Cindy Meneghin hugs her attorney during a rally at Garden State Equality in Montclair, N.J., hours after same-sex marriages were made legal by a state judge, Friday, Sept. 27, 2013.
Julio Cortez/AP

Judge rejects attempts to block marriage equality


Marriage equality opponents are quickly running out of options in the Garden State. 

A New Jersey judge on Thursday denied Gov. Chris Christie’s request to temporarily block gay couples from obtaining marriage licenses. Judge Mary Jacobson, the same judge who last month ruled that the state must allow gay couples to marry starting Oct. 21, rejected the administration’s argument that doing so would “cause the state to suffer irreparable harm.”

“Granting a stay would simply allow the state to continue to violate the equal protection rights of New Jersey same-sex couples, which can hardly be considered a public interest,” Jacobson wrote.

In response, the New Jersey Attorney General’s Office on Thursday evening asked a higher court for permission to file an emergency appeal. Christie’s office, which declined a request for comment, has asked for a stay while its appeal to Jacobson’s initial ruling is considered by the state Supreme Court. Jacobson said in her order Thursday that the state was not likely to win.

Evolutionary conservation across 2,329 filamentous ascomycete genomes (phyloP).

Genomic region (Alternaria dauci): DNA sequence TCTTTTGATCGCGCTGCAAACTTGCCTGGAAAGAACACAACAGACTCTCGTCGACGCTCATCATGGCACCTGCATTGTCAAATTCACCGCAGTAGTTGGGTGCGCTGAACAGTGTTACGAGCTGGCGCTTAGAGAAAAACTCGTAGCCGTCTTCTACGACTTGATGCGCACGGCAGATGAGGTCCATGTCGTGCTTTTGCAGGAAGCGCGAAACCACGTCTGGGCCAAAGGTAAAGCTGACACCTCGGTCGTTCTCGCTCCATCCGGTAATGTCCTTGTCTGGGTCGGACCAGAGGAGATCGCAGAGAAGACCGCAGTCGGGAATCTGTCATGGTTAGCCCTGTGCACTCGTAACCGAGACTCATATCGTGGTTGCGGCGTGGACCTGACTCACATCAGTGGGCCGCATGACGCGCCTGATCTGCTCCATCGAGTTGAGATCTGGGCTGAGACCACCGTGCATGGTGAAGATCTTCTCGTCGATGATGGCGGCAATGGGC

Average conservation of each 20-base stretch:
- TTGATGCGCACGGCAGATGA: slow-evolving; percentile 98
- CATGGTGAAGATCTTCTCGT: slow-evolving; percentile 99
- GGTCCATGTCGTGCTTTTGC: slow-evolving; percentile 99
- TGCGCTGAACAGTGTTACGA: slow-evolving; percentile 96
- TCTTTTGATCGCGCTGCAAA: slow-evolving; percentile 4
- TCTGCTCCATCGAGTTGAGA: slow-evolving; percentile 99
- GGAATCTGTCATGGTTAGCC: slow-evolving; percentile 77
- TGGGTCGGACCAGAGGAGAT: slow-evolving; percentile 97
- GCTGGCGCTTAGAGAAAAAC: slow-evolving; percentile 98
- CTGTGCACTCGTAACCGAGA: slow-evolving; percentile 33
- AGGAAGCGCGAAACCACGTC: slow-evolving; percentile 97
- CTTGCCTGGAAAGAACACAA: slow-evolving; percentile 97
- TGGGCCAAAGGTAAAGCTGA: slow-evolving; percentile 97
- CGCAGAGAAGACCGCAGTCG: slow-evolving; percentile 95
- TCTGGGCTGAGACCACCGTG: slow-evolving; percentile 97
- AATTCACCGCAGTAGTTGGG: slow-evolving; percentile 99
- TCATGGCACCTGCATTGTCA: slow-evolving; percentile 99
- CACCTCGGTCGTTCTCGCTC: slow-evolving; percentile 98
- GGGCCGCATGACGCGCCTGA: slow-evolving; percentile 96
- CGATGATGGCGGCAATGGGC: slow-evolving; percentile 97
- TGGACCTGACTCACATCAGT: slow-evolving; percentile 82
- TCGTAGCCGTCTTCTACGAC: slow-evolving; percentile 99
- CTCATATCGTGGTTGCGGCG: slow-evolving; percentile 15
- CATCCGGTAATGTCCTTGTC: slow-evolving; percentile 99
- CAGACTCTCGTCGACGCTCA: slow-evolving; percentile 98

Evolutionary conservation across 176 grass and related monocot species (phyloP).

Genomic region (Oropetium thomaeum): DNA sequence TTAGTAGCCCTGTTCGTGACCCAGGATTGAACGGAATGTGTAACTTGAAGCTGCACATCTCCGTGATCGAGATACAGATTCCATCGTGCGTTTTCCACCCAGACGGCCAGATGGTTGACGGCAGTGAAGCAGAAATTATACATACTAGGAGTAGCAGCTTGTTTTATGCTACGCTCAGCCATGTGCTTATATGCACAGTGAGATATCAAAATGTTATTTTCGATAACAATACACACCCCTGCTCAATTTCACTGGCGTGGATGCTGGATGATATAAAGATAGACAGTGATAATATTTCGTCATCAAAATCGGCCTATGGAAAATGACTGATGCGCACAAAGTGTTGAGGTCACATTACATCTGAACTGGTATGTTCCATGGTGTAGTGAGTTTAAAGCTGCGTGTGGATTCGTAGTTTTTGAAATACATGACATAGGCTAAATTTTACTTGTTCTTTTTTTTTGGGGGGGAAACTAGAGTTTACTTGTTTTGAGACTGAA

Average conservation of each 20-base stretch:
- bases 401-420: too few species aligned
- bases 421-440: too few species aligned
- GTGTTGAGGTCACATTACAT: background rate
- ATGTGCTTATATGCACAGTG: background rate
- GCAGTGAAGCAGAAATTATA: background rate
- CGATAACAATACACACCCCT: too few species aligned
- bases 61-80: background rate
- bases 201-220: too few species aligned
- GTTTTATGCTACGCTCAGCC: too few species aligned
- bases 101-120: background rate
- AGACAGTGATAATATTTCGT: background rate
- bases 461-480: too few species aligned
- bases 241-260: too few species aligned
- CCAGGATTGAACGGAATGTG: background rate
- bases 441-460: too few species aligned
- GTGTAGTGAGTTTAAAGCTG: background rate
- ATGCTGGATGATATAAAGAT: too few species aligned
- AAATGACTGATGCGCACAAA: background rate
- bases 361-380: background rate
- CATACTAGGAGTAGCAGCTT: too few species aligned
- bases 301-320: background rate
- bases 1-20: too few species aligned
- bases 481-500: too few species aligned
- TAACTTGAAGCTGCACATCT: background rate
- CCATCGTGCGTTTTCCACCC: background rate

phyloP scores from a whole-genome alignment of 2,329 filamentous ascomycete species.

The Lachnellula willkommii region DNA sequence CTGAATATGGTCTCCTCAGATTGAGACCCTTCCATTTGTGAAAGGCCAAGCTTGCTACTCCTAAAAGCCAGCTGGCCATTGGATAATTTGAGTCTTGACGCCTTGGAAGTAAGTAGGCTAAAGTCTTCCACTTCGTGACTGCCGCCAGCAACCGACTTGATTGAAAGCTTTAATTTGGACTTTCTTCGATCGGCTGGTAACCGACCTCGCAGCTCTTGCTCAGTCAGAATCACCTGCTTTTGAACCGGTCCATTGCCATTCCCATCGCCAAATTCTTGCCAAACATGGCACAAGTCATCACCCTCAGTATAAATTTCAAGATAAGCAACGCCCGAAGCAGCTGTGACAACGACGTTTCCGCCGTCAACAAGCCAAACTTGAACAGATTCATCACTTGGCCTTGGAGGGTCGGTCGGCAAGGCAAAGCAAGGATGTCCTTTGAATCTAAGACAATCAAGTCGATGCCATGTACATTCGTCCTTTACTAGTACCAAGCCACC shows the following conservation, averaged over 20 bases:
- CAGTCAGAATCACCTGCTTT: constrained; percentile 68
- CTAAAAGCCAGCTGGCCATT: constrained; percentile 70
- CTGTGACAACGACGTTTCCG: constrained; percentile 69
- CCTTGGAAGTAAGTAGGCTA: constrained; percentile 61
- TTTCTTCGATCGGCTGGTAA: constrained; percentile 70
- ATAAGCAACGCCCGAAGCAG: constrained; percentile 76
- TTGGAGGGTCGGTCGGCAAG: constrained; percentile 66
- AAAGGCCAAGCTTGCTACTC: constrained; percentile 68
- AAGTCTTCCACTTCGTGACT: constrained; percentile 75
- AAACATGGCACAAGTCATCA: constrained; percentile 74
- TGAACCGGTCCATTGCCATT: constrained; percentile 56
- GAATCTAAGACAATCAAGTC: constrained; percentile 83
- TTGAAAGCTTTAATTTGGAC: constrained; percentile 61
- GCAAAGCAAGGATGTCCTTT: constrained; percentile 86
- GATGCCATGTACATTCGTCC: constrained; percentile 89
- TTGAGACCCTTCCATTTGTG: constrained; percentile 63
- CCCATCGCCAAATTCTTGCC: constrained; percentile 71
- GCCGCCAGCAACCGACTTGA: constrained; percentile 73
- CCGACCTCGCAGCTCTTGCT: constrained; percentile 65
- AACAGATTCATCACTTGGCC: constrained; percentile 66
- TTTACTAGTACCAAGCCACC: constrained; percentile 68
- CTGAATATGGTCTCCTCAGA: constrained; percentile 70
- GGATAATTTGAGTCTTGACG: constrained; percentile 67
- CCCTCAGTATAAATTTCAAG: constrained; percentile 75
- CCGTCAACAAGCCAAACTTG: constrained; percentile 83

At issue is the intersection of two Supreme Court rulings–one federal, and one state. In 2006, New Jersey’s state Supreme Court ruled that same-sex couples could not be denied the same rights and benefits given to heterosexual couples. In response, the legislature passed a law allowing civil unions.

In June, the U.S. Supreme Court struck down a key provision of the Defense of Marriage Act (DOMA) clearing the way for legally married same-sex couples to receive the same federal benefits as heterosexual couples. Now, plaintiffs argue that civil unions no longer afford them the same benchmark of equality mandated by the 2006 state Supreme Court order, because only married couples are eligible for federal benefits.

Christie’s administration argues that it’s the federal government’s fault, not the state’s, if couples in civil unions are denied certain benefits. The Republican governor and possible 2016 presidential candidate has said repeatedly that marriage equality should be left up to the voters, while LGBT rights advocates contend it’s a civil rights issue.

A Quinnipiac University poll released Thursday found 61% of the state’s residents in opposition to Christie on marriage equality. Thirty-two percent agreed with him.

Marriage Equality

Judge rejects attempts to block marriage equality